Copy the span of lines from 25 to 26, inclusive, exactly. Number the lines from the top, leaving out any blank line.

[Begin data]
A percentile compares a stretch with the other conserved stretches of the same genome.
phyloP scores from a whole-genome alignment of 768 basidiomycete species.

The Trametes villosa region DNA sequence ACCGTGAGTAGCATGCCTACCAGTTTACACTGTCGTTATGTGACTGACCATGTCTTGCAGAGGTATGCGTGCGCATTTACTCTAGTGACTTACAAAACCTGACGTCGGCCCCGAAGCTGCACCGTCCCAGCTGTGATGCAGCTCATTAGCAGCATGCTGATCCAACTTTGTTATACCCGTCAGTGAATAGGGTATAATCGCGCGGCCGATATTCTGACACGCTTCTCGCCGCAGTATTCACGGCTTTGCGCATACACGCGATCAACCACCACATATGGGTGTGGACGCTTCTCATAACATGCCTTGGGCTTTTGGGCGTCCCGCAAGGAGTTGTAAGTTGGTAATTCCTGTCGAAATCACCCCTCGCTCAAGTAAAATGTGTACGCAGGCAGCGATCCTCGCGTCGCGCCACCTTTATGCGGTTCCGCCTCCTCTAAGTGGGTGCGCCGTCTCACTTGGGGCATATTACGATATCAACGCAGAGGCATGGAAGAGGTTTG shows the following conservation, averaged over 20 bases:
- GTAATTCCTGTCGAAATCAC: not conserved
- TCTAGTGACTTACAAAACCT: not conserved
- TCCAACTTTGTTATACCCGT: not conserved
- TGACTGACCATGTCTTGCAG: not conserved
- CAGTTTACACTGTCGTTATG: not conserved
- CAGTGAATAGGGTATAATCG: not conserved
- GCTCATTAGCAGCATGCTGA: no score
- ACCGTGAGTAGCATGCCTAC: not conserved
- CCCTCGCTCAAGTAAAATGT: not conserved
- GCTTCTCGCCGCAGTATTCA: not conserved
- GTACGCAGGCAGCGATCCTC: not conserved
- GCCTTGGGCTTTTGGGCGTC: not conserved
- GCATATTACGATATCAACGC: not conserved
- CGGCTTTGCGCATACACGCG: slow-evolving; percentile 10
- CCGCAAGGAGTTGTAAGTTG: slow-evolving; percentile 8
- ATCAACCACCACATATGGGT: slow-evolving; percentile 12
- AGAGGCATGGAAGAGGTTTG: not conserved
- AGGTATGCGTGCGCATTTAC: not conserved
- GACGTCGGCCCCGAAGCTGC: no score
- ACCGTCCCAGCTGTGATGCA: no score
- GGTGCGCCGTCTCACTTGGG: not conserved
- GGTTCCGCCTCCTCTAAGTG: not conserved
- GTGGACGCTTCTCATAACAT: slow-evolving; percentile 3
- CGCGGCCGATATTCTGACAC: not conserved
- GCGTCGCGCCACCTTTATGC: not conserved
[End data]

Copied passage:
- GGTTCCGCCTCCTCTAAGTG: not conserved
- GTGGACGCTTCTCATAACAT: slow-evolving; percentile 3